- Media
- posted on Mar 06, 07
Anna Saharov

I found the same thing in Russia. Not only was much of the American media wholly dependent on their tranlators, but translators who worked for the KGB during the Soviet Union, seeming to undermine the goal of 'objectivity.'

- Media
- posted on Mar 06, 07
Gabriel Sama

Funny how even on this very interesting piece about missunderstandings derived from translations there is a slight translation mistake. Pendejo means asshole for Mexicans, but it is used much more lightly in countries like Venezuela and Colombia, where it means dumbass or jerk. A spoiled kid in Venezuela is a pendejito, while calling that a Mexican child would be extremely insulting. I know because when, as a Mexican, I heard my Venezuelan parents-in-law call each other pendejo I was dumbstrucked until I realized it meant something completely different for them (not that I am interested in defending Mr Chavez).

- Media
- posted on Mar 06, 07

As a translator for the City of New York and Federal Government Agencies, I find myself in situations where I have to rethink and study words many times before translating them. It is interesting to see how words change the meaning and flow of an article or opinion when translated to another language. The word "pendejo", means asshole in Mexico, jerk in Venezuela and stupid in other Latin America countries. One must be very, very careful before translating such words for an audience who has a different meaning for them.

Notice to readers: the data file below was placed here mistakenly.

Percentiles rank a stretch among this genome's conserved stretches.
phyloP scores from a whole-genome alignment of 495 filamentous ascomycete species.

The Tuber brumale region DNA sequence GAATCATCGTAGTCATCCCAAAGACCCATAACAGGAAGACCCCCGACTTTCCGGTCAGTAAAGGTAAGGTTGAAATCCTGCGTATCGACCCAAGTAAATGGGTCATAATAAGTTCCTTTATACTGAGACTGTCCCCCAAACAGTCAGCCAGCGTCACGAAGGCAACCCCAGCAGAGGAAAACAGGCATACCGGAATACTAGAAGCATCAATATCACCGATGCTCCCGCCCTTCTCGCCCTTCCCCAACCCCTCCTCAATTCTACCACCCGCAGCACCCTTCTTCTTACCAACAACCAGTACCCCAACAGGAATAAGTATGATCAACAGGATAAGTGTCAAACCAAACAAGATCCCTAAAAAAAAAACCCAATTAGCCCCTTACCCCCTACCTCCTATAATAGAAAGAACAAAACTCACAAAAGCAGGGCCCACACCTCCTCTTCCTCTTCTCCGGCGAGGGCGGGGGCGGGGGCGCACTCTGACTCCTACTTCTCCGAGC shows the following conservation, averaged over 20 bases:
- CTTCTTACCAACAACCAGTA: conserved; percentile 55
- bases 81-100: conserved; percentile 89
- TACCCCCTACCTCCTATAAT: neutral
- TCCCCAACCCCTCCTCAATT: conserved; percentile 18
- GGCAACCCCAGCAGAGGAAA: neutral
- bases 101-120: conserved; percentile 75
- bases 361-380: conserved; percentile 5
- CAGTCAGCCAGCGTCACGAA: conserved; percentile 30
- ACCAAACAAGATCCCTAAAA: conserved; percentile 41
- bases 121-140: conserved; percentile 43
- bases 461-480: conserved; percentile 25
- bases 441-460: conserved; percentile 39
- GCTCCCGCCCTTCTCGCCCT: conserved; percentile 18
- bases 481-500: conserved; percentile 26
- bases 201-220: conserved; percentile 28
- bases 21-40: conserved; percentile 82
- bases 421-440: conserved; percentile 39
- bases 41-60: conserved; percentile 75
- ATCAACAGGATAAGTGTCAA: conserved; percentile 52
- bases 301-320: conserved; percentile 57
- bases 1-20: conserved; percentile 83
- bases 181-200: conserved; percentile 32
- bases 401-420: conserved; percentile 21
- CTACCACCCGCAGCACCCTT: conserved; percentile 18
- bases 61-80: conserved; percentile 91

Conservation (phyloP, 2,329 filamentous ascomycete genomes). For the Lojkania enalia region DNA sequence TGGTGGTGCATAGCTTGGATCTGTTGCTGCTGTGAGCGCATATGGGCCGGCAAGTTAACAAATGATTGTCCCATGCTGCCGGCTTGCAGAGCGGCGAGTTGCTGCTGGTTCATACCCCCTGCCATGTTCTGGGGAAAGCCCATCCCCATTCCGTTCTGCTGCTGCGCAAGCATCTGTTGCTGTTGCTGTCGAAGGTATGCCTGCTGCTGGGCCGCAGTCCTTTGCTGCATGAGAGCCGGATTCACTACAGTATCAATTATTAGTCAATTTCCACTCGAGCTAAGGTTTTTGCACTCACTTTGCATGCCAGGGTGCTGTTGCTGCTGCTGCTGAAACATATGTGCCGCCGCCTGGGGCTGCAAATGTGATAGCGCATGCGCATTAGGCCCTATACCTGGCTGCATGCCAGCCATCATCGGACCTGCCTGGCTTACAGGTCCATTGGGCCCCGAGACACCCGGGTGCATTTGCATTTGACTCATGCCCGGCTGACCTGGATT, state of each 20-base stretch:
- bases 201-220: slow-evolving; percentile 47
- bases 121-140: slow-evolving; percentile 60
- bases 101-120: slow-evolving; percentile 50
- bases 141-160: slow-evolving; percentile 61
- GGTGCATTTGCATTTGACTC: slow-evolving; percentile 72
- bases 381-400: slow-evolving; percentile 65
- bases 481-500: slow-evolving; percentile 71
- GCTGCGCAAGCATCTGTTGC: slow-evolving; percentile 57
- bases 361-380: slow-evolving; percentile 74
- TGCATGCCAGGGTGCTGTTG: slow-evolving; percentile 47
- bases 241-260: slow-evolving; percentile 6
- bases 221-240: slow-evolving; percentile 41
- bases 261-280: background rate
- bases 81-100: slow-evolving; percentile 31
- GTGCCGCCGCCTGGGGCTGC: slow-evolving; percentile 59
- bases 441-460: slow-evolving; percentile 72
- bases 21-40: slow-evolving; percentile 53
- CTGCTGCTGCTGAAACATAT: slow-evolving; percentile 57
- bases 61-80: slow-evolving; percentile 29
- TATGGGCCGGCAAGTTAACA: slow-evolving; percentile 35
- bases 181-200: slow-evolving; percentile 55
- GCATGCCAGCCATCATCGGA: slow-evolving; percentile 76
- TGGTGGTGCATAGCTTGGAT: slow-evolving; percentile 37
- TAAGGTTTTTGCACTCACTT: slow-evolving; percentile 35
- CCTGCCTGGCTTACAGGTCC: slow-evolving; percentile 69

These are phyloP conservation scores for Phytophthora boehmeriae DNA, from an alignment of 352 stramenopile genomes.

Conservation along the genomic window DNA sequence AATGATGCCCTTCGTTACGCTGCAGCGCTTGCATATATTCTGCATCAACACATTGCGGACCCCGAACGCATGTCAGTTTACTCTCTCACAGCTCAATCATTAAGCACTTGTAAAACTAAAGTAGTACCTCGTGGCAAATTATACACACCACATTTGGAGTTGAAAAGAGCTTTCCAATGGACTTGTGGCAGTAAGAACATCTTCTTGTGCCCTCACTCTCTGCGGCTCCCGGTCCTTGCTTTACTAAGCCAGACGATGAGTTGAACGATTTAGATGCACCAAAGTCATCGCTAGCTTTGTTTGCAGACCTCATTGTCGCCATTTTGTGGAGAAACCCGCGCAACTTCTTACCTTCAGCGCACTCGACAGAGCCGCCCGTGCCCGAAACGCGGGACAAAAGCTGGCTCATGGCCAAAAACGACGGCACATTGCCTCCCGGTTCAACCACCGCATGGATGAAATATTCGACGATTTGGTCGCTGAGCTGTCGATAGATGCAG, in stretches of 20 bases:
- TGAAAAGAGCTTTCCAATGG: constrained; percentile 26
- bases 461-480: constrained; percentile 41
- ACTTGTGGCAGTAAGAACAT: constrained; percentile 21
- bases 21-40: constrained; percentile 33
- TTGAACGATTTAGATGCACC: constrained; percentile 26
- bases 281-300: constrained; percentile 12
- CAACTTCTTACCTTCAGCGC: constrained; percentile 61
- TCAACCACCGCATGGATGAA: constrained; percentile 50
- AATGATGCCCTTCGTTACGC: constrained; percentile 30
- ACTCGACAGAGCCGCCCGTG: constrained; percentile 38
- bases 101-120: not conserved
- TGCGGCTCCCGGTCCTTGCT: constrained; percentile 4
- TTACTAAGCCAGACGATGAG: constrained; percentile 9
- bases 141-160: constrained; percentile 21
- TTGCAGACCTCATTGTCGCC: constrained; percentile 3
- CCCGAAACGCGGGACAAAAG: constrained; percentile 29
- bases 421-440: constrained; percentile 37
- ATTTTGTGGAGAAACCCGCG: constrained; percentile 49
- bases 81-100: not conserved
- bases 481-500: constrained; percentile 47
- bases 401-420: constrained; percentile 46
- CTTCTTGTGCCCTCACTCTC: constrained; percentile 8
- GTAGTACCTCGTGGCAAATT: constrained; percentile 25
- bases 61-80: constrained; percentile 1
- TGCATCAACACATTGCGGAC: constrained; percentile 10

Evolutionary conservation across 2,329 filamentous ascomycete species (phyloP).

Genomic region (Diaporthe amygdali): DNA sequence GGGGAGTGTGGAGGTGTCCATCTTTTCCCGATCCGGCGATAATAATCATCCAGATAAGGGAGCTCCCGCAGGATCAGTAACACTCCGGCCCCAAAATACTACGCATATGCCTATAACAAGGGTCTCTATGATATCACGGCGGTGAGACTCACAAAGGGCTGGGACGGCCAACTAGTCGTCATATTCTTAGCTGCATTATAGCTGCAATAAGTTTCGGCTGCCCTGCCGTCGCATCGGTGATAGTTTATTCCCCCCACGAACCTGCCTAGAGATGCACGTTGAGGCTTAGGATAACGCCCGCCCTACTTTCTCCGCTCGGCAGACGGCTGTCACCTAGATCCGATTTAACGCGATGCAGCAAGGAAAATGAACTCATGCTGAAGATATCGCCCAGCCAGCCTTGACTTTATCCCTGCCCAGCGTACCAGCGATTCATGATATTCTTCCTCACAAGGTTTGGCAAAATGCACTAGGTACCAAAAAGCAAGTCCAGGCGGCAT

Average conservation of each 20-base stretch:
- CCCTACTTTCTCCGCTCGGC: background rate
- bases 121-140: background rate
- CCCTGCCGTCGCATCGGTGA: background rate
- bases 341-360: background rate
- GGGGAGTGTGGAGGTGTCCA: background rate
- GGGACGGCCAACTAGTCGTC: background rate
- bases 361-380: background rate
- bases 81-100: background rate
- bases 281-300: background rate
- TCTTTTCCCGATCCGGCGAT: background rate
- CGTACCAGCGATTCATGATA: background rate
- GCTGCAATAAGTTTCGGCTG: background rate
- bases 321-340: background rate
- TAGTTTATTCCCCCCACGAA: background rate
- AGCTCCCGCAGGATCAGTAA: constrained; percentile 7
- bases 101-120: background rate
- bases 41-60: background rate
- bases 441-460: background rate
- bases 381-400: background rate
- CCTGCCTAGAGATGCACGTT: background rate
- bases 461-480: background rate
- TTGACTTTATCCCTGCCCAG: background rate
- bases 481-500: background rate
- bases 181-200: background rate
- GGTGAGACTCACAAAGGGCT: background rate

- Media
- posted on Mar 15, 07
Sarah Raymond

Thank you all for your fascinating comments. Gabriel Sama and Renella, I appreciate your insights about the nuanced implications of the word "pendejo" in different Latin countries. It's a problem that English-speaking reporters face even when dealing with English language sources: In 1989, Gerald Seib wrote a great article for the WSJ about translating Bush 41's speeches, in which he explained:

"Even the English sometimes have trouble with Mr. Bush's English. When the president recently challenged the Soviets to make deep conventional-arms cuts, he declared: 'Here we go, on the offense.' But the British, notes Ian Brodie of the London Daily Telegraph, pronounce the word offense with an accent on the second syllable -- and use it to mean a crime, rather taking the initiative in a sporting event.

'So,' Mr. Brodie reports, 'the Daily Telegraph doctored Bushspeak.' The
English translation: 'Here we go on the offensive.'"
( -- subscription required)

Is it disturbing that a reporter would change a source's words, even when there's no clear language barrier? Perhaps, but I think it's part of a journalist's job to guarantee an article's truth, even if that means compromising some accuracy.

- Media
- posted on Dec 19, 08

that is the problem of translation so the translator has to be bicultural to be able to translate such a terms and expressions

Article by Sarah Raymond

Sarah Raymond is a writer in Boston.